What is the function of a manifesto? And how far can you stretch the definition before it becomes meaningless? And then, even if you fall short of making something properly-manifesto-like, could the failed attempt be useful in its own right? (And if so, useful for what?) It’s with these questions in mind that I continue my ruminations on the role of manifesti in the Plastic-free Biennale project.
As I discussed in an earlier blog post, our first attempts at creating a Plastic-free Manifesto resulted in three things:
- A what should we do? reflective dialogue, in which we nervously mapped out our relationship to the problem underpinning our project;
- A CAPITAL-LETTERS-WALL-OF-WORDS inventory of all the plastic crap in our houses (our so-called “concrete poem”);
- And a short punchy poem contributed by Wadi-Wadi elder Aunty Barbara Nicholson.
Perhaps Aunty Barb’s invective against the tut-tutting of a white do-gooder visiting a remote Aboriginal community comes closest to sounding like a real manifesto (Declarative! // For This! // Against That!). But Kim and I felt like we hadn’t yet scratched the manifesto itch – and our ongoing case of pruritus turned out to be generative.
Take, for instance, our next attempt – a circular text we called The Growing Up Hub. Its composition happened like this: we sat with our laptops on opposite sides of a large table, emailing each other fragments of text, chuckling and responding to each other’s fragments with further fragments, and so on, for a few hours, until it was done: an epistolary dialogue growing in real-time. Its themes were fourfold:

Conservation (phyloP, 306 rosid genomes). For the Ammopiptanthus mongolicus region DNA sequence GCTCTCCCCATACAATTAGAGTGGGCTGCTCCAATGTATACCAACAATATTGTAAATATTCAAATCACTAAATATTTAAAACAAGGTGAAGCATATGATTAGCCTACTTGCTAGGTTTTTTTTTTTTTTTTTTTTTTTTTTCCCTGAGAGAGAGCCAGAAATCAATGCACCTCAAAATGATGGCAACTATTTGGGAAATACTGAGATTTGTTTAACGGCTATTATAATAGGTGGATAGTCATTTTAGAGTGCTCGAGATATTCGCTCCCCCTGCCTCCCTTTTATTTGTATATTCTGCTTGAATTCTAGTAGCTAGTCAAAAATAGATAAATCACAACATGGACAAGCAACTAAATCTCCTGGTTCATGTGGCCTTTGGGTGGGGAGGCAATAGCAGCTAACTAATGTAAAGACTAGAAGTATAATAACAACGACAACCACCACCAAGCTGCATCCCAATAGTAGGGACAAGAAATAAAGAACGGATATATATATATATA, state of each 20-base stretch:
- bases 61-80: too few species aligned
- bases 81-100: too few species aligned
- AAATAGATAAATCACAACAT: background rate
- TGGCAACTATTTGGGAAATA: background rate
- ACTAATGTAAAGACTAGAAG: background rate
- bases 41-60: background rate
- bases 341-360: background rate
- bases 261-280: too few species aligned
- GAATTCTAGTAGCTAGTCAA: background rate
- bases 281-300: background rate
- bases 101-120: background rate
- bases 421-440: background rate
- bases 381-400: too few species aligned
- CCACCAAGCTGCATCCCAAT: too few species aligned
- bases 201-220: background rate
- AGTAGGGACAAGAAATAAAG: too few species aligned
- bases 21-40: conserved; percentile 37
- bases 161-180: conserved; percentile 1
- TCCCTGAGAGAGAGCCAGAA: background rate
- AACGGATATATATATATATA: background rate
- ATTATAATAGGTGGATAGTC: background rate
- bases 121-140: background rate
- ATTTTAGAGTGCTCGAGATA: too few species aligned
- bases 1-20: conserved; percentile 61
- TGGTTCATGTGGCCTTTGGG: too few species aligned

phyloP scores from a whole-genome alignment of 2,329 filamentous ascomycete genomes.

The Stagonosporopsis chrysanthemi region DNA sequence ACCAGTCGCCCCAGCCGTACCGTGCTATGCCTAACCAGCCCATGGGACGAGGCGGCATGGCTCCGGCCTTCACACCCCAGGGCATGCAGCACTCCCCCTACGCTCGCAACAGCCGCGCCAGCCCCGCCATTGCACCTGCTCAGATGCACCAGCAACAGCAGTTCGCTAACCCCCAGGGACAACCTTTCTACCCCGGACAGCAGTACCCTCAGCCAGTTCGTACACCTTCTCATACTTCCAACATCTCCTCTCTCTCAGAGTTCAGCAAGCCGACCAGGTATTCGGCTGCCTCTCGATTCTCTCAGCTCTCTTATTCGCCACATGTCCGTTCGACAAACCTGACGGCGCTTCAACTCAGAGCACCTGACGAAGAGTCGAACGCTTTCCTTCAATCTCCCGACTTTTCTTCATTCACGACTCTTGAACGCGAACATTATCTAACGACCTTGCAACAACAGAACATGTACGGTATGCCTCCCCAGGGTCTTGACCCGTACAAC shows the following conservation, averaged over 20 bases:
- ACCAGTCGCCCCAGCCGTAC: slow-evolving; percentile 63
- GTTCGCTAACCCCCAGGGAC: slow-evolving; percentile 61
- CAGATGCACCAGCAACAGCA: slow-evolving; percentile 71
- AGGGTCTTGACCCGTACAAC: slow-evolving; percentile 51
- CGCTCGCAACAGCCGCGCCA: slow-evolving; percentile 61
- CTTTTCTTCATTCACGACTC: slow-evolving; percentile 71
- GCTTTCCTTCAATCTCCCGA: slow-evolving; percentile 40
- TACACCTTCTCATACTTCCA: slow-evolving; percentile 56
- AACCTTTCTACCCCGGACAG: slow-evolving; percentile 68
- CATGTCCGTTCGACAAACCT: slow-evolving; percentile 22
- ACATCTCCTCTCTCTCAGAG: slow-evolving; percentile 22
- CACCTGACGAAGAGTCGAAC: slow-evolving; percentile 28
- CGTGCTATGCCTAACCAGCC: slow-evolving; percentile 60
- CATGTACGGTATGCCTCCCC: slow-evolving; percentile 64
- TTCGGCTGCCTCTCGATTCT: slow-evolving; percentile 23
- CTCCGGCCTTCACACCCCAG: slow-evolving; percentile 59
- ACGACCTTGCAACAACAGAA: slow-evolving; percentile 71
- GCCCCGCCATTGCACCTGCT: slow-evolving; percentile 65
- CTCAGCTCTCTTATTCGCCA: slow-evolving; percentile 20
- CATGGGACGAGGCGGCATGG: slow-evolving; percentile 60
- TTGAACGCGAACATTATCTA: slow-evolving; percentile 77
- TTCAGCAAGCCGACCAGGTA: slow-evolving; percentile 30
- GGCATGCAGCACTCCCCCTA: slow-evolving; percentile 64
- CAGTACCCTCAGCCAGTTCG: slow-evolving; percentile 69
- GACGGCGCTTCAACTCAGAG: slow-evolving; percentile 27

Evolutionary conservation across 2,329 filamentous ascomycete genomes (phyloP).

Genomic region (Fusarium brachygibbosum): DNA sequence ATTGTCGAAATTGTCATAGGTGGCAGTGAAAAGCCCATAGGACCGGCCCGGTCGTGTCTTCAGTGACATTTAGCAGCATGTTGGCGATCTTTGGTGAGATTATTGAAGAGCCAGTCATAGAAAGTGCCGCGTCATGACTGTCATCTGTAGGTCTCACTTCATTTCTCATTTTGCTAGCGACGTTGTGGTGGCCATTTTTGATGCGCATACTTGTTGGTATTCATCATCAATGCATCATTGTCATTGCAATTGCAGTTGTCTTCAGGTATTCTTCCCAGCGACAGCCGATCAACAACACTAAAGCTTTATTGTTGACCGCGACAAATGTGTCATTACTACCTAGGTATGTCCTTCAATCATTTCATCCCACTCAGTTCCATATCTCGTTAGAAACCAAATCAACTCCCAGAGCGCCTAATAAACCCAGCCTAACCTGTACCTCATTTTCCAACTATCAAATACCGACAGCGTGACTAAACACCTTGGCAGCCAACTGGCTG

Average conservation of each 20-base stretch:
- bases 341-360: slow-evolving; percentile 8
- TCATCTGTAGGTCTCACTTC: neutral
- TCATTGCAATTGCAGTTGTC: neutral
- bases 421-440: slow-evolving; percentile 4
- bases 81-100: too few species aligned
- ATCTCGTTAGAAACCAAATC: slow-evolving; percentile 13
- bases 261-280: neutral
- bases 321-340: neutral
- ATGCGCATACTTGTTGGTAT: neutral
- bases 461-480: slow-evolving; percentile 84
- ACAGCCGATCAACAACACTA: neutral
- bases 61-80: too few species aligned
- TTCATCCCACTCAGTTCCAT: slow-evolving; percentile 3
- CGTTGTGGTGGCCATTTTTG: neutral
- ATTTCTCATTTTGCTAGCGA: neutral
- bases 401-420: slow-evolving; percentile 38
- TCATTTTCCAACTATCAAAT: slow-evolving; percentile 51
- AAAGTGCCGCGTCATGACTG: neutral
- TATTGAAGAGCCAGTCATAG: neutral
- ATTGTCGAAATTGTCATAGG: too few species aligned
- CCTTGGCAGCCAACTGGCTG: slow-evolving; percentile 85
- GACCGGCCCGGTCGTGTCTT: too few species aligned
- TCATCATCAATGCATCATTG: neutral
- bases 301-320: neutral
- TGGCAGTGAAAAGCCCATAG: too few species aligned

- DIGGING UP
(what do we know about plastics? what don’t we know? how can we find out?)
- SPEAKING UP
(someone should say something! WE should say something!)
- WASHING UP
(a metaphor: bloody hell, it’s time to take responsibility for these dirty dishes!)
- OWNING UP
(how does an organisation take responsibility? with a new policy? is that it?)
The Growing Up Hub dialogue-manifesto is not exhaustively long, but at the same time, it never ends because we have laid out the text as a circle:
The text on this broadside is large enough to read in physical space (the print measures about 70cm square) but it’s still awkward for the reader. Half way through, the text flips upside down, following its circular envelope. It’s even more tricky to navigate on the screen, involving much awkward mouse-scrolling (try it). Perhaps you could run this text through a high-resolution data projector and beam it up big on the wall? Or somebody that-way-inclined might be motivated to transform it into an endlessly rotating animated gif? Would that help? Or a laminated version could be placed on a Lazy Susan in the middle of a Chinese restaurant dinner table. Unruly dialogues wrangled with difficulty: seems fitting I guess…
The broken-circle shape, I should add, was informed by the “hub benches” at the heart of our Biennale installation at Cockatoo Island. These four curved segments were designed to encourage dialogue amongst visitors. The circle with easily navigable openings… a metaphor for a particular kind of conversation, and an architectural embrace for our bodies at the same time.
For the “Growing Up Hub” dialogue we chose very consciously to be influenced by Helen Mayer Harrison and Newton Harrison. The Harrison’s conversations, which constitute a major part of their 1970s oeuvre, play back and forth (sometimes subtly, sometimes dramatically), weighing up how to tackle whatever curly social-ecological situation they’d gotten themselves into. Here’s a classic dialogue fragment clipped from the Harrisons’ epic Lagoon Cycle (1974-78):